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Bosch proposes pedestrian protection technology for automated driving systems

Mon 2 Nov 2015

Bosch pedestrian protection system

German electronics supplier Bosch is planning to start developing a road safety system, which will help drivers to make appropriate actions to avoid collisions with pedestrians.

The project, which is expected to commence in 2018, will be based at the company’s new facility in Renningen, Germany. The engineering firm claims that the new system will help drivers ‘brake and take evasive action if there is the threat of a car-pedestrian collision.’

According to a press statement, the system will only apply itself to a dangerous situation should the driver’s reaction fall short. It added that further to braking, the prevention system will also aid the driver’s steering in order to effectively avoid the pedestrian.

bosch-pedestrian-avoidance-graph.jpg“Provided the driver reacts at least half a second before a potential collision, the assistance system can help avoid it in 60 percent of cases,” explained project manager Dr. Lutz Bürkle.

The protection system uses pre-existing automotive technologies, including a stereo camera which is fixed high on the vehicle’s windshield to map a 3D visual of the oncoming road. A computer also mounted in the vehicle allows an on-board analysis of the image and can detect if a pedestrian collision is likely. In the event of a potential incident, the technology is able to plot the safest route around the pedestrian, while also considering their next moves.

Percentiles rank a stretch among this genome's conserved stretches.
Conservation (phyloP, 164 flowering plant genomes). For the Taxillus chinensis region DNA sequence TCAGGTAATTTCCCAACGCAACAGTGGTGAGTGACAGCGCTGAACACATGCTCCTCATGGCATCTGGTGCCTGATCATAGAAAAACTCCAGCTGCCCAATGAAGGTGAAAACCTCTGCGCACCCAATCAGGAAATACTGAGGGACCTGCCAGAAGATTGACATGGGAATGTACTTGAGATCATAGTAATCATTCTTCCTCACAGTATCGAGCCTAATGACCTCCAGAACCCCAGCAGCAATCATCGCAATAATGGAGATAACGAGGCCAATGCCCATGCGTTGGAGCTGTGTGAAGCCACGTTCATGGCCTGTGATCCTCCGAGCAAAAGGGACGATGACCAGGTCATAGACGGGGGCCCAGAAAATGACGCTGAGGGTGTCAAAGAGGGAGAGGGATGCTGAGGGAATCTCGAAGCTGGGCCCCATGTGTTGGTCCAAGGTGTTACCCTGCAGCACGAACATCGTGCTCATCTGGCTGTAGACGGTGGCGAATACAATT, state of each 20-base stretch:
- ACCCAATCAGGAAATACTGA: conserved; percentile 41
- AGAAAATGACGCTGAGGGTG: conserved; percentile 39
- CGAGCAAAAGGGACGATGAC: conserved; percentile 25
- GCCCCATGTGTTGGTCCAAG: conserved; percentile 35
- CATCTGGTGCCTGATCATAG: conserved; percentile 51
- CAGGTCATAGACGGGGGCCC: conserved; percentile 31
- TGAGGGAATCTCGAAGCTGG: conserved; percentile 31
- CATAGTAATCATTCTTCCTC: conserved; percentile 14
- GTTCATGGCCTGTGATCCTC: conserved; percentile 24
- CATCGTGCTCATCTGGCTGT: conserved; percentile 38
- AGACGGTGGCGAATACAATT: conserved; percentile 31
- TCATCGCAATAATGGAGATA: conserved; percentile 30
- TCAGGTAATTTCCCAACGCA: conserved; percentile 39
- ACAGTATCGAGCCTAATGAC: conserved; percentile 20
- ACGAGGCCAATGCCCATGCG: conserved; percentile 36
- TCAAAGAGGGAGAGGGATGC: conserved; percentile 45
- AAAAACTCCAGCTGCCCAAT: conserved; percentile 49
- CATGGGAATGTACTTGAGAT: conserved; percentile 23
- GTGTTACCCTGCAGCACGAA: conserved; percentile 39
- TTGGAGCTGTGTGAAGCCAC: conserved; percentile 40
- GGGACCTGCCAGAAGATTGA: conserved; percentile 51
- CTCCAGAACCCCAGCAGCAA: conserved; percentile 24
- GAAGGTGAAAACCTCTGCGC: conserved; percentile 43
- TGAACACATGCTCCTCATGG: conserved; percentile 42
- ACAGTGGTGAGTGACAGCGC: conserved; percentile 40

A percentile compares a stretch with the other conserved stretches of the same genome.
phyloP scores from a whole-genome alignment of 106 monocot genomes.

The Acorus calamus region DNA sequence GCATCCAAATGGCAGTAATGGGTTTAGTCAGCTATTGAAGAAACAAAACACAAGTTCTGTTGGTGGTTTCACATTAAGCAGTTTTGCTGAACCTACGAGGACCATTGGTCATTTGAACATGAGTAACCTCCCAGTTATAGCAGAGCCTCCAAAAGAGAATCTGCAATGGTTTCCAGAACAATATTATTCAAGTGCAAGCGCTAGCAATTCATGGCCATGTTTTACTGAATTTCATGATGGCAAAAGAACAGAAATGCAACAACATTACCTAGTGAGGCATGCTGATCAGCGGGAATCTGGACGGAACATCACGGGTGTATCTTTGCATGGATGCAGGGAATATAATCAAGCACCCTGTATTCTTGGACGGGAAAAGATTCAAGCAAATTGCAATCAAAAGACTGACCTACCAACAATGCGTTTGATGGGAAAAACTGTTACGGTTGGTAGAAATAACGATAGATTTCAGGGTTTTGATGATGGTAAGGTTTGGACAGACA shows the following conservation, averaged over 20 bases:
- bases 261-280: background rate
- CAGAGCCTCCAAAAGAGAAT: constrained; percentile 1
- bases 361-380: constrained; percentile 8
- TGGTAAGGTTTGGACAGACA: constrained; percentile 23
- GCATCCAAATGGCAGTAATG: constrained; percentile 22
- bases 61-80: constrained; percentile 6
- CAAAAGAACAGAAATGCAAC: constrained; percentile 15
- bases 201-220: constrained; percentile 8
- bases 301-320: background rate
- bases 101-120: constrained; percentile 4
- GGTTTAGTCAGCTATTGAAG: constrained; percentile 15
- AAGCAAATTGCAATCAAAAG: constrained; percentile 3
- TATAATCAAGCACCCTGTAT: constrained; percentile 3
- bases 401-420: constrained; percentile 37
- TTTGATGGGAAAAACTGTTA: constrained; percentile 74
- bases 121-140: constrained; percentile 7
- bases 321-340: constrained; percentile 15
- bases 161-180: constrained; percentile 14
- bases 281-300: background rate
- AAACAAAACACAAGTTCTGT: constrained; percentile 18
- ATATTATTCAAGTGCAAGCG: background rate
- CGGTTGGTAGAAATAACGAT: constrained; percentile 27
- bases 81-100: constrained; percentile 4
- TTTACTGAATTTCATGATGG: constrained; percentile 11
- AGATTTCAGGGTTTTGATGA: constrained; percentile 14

The pedestrian avoidance technology will be integrated into the company’s future automated driving systems. In five years’ time, Bosch expects its highway pilot scheme to enable ‘highly-automated’ driving without the need for constant driver supervision. It has explained that this technology will be based on a network of radar sensors, image processing and stereo cameras, to provide detailed readings of a vehicle’s surroundings.

The German automotive supplier has emphasised that its main aim in developing automated car technology is to increase road safety – a major issue in its home country, with 523 pedestrian road deaths in 2014 alone.


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